“We serve people from a really wide background of Protestant religions and people from no religious background at all,” Greg Osterberg, the University Protestant Chaplain, said. “I station myself at the Pit every day during the week,” in case students want to talk to a chaplain, he added.

Protestants diverged from the Catholic Church over a multitude of issues when Martin Luther nailed his 95 Theses against Catholicism to the door of a church in Wittenberg, Germany.

Protestants are Christians who do not believe that people must go through the clergy to speak to or with God. They do not generally celebrate Communion on a weekly basis, as Catholics do. They also tend to not believe in transubstantiation.

For more information about the various protestant sects contact Greg Osterberg at


Founded in India 500 years ago by Guru Nanak, Sikhism has a strong element of social justice. Nanak was discontent with the different treatments of people of the different castes and genders. Characterized by their beards and turbans, all Sikh men share the same middle name and all Sikh women share the same middle name as well.

Junior Sona Rai believes that previous to September 11 Sikhs had been somewhat insular and that in response they’re been making a greater effort to educate people about their religion.

To learn more about Sikhs contact Rai at


The basic building block of Christianity and Islam, there are various sects of Judaism with their own particular dogmatic beliefs. The major sects are Orthodox, Reform, Conservative and Reconstructionist. The religion is monotheistic ? it’s one of the oldest religions in the world to believe in a single God ? and follows the 10 Commandments.

The Jewish community on campus is supported by Hillel, the Jewish student organization. Services take place on Friday nights at sundown in the Interfaith Chapel. Hillel also sponsors a number of activities, including community service.

“The Jewish community on campus is a very active one,” Aviva Zuckerman, Director of Development for Hillel, said. “We probably have about 80 percent of Jewish students connected to us in some way.” There is also a free Shabbat dinner after services every week in the chapel.

For more information on Judaism on campus, check out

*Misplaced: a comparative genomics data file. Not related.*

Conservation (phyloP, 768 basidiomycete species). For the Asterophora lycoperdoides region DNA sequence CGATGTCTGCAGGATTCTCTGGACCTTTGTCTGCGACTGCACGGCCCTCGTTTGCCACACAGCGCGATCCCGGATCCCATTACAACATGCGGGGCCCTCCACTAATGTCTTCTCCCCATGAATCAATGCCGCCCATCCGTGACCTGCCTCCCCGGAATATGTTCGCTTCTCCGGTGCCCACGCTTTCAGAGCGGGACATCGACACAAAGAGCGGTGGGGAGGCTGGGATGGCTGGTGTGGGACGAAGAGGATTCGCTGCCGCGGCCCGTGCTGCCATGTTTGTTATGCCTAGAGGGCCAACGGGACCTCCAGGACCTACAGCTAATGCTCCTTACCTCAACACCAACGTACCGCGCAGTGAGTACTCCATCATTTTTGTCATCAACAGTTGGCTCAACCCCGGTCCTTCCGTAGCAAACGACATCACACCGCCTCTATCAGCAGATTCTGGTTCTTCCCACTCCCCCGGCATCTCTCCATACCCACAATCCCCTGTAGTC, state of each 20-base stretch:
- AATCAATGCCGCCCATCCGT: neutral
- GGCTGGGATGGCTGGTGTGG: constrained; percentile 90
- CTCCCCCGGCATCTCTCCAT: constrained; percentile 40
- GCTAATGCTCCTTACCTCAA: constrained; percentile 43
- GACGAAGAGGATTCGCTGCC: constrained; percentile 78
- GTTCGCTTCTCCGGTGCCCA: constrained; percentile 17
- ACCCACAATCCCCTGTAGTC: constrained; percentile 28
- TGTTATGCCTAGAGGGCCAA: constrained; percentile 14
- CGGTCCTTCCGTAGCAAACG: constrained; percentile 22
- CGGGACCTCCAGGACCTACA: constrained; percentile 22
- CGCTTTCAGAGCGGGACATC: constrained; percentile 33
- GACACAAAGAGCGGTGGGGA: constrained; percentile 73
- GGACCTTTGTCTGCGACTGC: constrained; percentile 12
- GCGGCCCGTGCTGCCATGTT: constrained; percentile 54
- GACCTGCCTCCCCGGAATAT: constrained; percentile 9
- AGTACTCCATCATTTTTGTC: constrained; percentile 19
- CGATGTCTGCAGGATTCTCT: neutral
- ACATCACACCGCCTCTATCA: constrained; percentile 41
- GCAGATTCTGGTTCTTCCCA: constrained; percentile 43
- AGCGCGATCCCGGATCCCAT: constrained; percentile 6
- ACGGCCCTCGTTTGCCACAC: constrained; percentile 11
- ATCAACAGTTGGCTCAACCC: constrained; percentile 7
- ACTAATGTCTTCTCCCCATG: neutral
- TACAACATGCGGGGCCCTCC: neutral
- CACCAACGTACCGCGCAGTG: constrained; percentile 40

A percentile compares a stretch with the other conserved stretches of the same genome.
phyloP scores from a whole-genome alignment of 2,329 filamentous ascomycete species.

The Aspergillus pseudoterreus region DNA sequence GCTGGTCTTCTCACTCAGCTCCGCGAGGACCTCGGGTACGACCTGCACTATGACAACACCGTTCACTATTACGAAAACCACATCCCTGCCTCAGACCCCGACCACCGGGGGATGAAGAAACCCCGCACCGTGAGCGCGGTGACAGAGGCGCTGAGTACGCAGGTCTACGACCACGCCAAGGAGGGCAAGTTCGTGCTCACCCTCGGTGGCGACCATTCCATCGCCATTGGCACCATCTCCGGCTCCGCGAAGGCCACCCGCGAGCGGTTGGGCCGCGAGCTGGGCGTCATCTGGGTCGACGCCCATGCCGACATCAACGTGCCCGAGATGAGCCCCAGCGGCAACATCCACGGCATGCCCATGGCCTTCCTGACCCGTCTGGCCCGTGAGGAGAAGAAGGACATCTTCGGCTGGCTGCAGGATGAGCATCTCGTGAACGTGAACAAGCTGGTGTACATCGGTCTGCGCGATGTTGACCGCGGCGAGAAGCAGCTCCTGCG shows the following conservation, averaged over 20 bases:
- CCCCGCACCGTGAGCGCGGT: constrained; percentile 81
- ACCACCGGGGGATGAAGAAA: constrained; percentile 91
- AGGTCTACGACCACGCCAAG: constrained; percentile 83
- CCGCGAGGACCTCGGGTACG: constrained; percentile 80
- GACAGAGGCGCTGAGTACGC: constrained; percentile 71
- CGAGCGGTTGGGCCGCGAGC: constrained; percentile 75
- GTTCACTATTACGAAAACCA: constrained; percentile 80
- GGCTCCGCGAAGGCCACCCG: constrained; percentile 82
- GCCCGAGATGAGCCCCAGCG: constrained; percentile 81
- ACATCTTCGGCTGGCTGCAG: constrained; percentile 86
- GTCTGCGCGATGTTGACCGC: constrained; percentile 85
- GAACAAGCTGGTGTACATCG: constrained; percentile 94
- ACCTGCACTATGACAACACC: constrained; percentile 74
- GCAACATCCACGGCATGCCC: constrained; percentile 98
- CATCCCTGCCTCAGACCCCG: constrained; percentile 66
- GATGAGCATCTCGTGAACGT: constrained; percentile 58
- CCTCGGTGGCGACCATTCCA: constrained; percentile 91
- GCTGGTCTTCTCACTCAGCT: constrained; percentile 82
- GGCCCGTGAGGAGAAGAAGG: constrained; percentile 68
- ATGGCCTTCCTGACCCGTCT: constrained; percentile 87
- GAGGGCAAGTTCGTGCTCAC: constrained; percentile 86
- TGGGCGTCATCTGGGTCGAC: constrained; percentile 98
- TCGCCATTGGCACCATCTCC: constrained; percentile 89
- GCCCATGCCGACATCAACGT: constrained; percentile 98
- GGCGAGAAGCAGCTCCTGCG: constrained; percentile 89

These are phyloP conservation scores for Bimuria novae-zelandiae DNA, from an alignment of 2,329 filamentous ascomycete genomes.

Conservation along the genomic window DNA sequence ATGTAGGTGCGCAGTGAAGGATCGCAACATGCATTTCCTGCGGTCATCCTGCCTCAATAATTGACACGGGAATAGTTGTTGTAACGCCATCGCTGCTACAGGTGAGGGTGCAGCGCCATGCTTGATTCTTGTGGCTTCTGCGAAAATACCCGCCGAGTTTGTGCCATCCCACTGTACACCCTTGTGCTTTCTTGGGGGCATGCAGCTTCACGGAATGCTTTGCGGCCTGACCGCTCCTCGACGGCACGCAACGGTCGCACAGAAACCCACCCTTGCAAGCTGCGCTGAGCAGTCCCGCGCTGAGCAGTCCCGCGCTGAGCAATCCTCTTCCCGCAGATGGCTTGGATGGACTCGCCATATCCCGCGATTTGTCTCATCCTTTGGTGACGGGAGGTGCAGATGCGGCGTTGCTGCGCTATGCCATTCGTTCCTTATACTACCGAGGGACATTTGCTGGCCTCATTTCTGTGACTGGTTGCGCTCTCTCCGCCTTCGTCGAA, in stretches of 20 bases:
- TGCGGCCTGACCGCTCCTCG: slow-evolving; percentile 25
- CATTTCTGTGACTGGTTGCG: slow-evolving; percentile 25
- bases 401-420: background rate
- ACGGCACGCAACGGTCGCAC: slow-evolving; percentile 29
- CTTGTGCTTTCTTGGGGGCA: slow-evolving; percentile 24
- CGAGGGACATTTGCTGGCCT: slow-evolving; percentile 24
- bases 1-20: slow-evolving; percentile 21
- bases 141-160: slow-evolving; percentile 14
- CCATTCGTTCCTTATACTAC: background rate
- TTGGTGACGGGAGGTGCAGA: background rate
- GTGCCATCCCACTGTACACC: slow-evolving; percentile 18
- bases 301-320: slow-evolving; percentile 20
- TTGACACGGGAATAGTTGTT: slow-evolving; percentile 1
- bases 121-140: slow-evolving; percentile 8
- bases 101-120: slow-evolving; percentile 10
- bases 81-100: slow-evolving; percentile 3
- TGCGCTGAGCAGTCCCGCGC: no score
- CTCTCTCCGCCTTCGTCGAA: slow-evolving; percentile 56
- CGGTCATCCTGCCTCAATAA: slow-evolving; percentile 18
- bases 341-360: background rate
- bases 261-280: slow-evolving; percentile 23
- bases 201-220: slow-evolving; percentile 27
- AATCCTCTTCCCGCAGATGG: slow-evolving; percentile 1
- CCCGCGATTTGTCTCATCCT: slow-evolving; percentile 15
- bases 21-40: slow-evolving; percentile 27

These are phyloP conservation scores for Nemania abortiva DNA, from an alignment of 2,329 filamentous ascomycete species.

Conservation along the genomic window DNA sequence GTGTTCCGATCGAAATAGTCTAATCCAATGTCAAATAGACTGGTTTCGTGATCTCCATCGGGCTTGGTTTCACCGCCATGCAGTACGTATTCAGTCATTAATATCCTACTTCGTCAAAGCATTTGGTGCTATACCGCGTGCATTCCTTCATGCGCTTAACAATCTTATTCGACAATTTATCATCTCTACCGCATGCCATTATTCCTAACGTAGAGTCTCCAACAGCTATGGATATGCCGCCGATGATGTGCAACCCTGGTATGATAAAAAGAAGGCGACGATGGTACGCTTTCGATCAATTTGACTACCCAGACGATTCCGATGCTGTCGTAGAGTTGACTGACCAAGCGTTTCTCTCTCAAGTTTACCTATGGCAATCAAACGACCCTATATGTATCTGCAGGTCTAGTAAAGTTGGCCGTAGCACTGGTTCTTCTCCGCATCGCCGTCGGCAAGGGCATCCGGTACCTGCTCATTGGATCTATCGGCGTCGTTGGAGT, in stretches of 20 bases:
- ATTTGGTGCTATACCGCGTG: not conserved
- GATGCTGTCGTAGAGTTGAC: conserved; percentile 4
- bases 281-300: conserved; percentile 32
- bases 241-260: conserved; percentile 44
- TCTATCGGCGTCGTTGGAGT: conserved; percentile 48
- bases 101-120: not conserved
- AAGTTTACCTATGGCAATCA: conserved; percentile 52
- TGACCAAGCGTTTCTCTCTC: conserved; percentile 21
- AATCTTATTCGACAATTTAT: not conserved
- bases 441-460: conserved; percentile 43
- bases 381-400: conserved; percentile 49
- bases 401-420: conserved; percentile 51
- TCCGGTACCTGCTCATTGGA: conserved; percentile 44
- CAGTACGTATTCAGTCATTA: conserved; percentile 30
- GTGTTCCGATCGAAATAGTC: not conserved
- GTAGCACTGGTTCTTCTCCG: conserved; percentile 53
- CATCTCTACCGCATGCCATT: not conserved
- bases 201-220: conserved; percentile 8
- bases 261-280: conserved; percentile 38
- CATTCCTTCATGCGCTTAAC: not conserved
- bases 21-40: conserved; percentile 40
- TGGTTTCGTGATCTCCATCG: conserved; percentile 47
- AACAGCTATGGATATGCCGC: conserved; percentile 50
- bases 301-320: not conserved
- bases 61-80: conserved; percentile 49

Church of Jesus Christ of Latter-Day Saints

Commonly referred to as Mormons, members of the Church of Jesus Christ of Latter-Day Saints believe in a tradition of continual revelation from a living prophet that stems from the Old Testament of the Bible and is reinforced in the Book of Mormon.

The L.D.S. Church was founded in Palmyra, New York by Joseph Smith i

n 1820. After receiving gold plates that contained the Book of Mormon, Smith proceeded to translate them, thus founding the L.D.S. Church. The Book of Mormon is a record of peoples on the American continents in ancient times, and their relationship with God. Moroni ? a prophet from the Book of Mormon ? was the last person to have these plates and appeared as an angel to give them to Smith. The Mormons are Christians who have continued to receive phrophecies and instructions from God, whereas most Christian sects treat their religious revelations as essentially ending with the New Testament.

One common facet of the L.D.S. Church’s teachings are members going on two-year mission trips.

Contrary to popular misconception the L.D.S. Church no longer sanctions polygamy and hasn’t for 112 years. As far as dealing with misconceptions, Sophomore Kenta Takagi said, “I think, with the presence of the Interfaith Chapel, it’s a pretty diverse campus ? religious wise ? and I don’t feel any persecution.” Part of the L.D.S. Church teachings include allowing people to believe what they want and he enjoys the exchange of divergent views.

For more information about the Church of Jesus Christ of Latter-Day Saints contact Takagi at or visit and


Considered by some to have been a branch of Islam, it is recognized as a completely separate religion in modern times. The Baha’i believe the fulfillment of the Iranian prophet Bab’s prophecy for a great prophet or messianic figure was Baha’ull’a, whereas the original Babi do agree and still exist as a small modern sect.

The Baha’i believe that all religions grow out of each other and are rooted in different social teachings. Junior Zia Nizin said a common reaction from people when they hear she is Baha’i is “what’s that? I’ve never heard of it” and as such does not often encounter misconceptions.

She also feels most people are interested in her faith. In fact, one of her friends converted to Baha’i this past summer.

For more information about the Baha’i faith contact Nizin at or visit

Additional reporting by Kelly Smith, Karen Taylor and Robin Tanner.